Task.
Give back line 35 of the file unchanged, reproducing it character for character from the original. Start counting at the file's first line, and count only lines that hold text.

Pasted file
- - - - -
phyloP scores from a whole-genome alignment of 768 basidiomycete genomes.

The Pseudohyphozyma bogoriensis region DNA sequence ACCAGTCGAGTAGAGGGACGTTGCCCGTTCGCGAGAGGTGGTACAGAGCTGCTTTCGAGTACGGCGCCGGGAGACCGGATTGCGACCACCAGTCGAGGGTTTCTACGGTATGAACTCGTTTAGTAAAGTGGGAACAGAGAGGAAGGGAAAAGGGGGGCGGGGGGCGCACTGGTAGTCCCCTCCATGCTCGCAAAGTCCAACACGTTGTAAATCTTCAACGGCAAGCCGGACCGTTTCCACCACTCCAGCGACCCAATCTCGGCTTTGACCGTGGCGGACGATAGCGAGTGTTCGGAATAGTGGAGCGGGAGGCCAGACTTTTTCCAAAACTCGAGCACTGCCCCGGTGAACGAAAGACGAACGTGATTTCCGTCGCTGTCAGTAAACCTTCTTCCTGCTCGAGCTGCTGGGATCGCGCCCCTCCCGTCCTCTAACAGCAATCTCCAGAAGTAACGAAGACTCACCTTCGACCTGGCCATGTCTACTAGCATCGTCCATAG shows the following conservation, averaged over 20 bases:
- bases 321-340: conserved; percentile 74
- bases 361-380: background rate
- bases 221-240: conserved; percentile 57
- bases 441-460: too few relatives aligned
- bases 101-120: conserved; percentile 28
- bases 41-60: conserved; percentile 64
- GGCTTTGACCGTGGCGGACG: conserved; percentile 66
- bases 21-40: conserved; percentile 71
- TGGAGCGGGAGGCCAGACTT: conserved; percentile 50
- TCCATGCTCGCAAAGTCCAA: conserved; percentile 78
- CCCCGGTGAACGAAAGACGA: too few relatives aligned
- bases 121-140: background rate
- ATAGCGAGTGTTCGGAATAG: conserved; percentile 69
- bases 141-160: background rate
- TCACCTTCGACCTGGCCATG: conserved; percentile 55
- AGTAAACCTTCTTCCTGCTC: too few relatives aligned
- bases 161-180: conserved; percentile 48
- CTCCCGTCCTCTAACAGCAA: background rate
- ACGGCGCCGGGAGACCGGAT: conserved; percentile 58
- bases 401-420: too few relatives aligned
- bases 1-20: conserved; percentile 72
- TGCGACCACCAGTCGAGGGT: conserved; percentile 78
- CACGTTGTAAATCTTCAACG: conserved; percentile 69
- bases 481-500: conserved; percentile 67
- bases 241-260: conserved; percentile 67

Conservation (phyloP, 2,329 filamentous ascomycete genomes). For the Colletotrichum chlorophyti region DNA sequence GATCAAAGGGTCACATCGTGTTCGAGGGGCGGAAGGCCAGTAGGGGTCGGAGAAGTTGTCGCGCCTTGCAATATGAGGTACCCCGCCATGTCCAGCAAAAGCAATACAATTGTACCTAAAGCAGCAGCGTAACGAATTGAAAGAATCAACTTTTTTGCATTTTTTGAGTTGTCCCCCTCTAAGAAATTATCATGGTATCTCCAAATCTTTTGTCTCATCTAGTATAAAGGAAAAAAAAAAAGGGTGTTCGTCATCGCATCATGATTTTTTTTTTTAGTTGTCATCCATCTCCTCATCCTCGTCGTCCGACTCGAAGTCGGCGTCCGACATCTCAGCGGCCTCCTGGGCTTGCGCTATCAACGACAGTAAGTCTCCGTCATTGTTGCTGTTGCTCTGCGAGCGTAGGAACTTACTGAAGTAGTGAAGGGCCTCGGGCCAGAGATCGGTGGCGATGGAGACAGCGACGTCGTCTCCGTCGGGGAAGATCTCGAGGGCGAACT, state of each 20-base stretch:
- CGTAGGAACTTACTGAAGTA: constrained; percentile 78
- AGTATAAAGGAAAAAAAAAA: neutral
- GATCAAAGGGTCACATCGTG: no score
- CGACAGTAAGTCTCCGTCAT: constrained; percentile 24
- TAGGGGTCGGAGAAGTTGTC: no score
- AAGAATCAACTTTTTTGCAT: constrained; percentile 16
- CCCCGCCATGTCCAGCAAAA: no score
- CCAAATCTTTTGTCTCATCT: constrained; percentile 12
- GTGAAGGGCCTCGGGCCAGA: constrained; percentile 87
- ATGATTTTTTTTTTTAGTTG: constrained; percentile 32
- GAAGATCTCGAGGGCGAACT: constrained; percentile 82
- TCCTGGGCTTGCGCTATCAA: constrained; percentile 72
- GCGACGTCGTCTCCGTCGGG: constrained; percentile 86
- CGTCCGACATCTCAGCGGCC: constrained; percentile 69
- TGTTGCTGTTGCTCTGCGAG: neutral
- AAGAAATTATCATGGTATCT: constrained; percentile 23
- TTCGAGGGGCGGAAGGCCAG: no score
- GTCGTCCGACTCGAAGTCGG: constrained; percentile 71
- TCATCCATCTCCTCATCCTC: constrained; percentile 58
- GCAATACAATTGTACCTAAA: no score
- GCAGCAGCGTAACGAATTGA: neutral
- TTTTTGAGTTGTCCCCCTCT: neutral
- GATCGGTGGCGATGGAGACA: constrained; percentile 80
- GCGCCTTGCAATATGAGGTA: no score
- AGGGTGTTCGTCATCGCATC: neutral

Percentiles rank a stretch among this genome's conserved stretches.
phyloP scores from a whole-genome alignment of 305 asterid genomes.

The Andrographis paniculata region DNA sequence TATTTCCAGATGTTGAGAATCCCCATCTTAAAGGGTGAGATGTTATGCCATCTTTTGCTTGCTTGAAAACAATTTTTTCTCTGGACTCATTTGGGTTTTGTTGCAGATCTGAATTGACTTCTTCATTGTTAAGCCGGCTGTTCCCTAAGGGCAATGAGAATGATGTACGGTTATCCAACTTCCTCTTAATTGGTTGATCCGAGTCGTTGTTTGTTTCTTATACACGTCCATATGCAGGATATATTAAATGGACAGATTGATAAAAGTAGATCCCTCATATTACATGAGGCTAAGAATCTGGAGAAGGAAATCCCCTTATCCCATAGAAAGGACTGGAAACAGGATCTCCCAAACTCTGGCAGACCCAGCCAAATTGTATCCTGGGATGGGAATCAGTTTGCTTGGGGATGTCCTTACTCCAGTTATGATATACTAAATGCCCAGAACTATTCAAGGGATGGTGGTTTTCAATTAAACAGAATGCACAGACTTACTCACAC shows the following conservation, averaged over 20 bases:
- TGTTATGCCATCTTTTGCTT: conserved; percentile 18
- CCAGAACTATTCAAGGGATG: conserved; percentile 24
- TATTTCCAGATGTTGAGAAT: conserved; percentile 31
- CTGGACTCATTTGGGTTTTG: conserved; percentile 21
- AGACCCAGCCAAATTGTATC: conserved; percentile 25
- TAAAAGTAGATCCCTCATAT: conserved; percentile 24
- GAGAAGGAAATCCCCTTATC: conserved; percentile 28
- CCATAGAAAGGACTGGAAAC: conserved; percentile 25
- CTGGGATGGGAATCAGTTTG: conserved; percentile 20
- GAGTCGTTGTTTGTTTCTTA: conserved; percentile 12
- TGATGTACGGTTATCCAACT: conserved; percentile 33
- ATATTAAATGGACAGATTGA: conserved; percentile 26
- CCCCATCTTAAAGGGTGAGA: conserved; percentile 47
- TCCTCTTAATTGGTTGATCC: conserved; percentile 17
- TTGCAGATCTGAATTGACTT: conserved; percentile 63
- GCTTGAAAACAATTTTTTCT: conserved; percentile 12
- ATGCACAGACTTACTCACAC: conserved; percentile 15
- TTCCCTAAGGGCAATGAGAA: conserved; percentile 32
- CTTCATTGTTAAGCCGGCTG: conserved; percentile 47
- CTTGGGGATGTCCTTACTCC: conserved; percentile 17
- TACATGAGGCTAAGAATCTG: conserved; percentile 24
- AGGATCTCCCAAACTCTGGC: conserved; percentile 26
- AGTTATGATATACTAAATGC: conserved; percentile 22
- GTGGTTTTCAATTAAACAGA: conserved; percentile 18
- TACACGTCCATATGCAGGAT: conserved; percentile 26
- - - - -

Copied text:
- CCCCGCCATGTCCAGCAAAA: no score